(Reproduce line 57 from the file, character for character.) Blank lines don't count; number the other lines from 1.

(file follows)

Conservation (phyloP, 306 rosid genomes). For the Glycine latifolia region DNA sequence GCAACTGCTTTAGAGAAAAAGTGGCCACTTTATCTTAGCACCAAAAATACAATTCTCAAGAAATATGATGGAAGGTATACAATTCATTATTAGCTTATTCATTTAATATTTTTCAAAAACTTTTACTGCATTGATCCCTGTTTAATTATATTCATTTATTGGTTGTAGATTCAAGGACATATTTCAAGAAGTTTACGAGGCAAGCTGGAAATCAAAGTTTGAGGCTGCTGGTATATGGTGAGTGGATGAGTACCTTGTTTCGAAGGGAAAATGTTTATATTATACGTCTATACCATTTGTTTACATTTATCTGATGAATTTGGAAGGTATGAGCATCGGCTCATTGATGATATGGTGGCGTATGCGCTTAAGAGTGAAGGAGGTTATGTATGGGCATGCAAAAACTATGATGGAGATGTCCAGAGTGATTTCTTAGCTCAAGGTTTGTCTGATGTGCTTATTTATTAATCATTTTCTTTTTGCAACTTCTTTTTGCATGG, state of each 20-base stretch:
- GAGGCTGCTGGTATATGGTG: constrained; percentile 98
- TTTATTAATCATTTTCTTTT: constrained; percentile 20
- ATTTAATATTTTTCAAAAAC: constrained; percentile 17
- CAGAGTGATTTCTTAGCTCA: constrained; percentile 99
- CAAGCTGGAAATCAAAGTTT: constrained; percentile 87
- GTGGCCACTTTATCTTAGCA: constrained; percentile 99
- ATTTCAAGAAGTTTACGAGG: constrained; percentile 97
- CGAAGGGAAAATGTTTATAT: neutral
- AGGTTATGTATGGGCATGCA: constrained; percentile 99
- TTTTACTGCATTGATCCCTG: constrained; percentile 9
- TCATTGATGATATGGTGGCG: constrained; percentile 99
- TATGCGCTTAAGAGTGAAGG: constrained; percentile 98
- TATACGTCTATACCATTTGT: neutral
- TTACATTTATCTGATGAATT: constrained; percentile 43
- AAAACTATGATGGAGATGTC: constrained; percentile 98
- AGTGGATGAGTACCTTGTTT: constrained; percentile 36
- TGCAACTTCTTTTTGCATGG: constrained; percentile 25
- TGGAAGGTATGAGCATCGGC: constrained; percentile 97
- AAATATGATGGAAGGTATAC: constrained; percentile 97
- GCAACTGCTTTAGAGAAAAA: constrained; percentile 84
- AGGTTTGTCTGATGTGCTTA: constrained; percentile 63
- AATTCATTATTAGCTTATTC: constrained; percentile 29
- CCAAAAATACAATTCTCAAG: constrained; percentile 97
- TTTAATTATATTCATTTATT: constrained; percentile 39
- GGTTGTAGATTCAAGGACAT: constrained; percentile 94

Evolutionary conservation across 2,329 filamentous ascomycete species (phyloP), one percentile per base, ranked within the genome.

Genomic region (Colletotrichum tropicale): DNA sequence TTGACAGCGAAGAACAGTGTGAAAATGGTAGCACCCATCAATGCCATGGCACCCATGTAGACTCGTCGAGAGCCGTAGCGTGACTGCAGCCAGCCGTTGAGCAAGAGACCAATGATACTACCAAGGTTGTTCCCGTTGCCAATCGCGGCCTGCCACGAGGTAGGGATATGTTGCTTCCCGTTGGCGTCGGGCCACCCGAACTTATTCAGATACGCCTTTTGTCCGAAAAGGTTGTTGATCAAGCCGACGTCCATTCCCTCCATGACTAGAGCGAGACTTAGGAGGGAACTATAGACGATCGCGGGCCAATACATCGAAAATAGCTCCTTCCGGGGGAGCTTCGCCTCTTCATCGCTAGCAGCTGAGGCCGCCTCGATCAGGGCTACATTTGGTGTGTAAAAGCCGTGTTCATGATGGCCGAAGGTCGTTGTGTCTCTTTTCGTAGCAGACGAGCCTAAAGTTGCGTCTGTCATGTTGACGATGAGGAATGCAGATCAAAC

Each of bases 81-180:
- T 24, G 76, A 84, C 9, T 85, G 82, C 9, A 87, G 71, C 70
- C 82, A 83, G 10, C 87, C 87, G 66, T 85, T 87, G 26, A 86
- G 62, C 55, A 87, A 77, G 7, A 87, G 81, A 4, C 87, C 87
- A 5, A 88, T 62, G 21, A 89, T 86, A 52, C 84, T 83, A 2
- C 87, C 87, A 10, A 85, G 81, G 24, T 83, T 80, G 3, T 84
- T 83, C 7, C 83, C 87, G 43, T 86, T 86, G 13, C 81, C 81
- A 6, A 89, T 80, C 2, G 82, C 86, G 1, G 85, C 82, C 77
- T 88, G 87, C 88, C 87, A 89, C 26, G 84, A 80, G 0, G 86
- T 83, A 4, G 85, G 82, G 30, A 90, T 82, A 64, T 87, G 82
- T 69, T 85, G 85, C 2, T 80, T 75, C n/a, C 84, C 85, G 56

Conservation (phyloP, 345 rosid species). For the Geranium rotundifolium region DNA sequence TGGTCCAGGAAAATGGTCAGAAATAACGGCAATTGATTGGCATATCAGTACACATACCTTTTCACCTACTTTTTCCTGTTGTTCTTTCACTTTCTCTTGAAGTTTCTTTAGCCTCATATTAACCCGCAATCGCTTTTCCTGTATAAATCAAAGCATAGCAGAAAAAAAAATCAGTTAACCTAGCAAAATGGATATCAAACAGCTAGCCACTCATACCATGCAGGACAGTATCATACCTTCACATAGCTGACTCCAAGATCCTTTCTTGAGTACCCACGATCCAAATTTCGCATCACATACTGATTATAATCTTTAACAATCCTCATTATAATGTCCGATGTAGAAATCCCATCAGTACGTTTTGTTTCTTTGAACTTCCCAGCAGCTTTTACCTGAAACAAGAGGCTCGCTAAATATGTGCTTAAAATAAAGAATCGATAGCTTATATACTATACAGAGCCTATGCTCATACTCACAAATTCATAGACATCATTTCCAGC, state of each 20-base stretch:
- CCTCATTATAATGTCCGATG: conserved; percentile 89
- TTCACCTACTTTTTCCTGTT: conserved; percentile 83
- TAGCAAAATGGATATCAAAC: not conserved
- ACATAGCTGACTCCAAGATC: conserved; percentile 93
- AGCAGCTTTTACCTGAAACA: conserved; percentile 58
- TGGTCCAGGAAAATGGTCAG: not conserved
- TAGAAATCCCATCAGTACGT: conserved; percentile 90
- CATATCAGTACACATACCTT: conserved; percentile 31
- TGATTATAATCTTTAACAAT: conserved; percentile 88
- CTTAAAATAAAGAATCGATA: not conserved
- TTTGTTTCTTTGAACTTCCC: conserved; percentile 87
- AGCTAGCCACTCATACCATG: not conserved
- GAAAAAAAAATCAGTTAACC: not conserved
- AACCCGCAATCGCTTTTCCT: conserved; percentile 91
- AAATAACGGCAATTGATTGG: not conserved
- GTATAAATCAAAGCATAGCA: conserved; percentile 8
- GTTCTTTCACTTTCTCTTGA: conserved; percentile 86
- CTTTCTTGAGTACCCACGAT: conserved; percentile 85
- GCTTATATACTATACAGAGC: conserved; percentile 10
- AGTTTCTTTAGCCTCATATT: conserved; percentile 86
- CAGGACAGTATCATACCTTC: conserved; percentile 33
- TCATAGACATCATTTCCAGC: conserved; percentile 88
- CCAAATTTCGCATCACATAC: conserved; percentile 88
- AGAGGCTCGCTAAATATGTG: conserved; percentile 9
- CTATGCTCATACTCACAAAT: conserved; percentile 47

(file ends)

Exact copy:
- GTTCTTTCACTTTCTCTTGA: conserved; percentile 86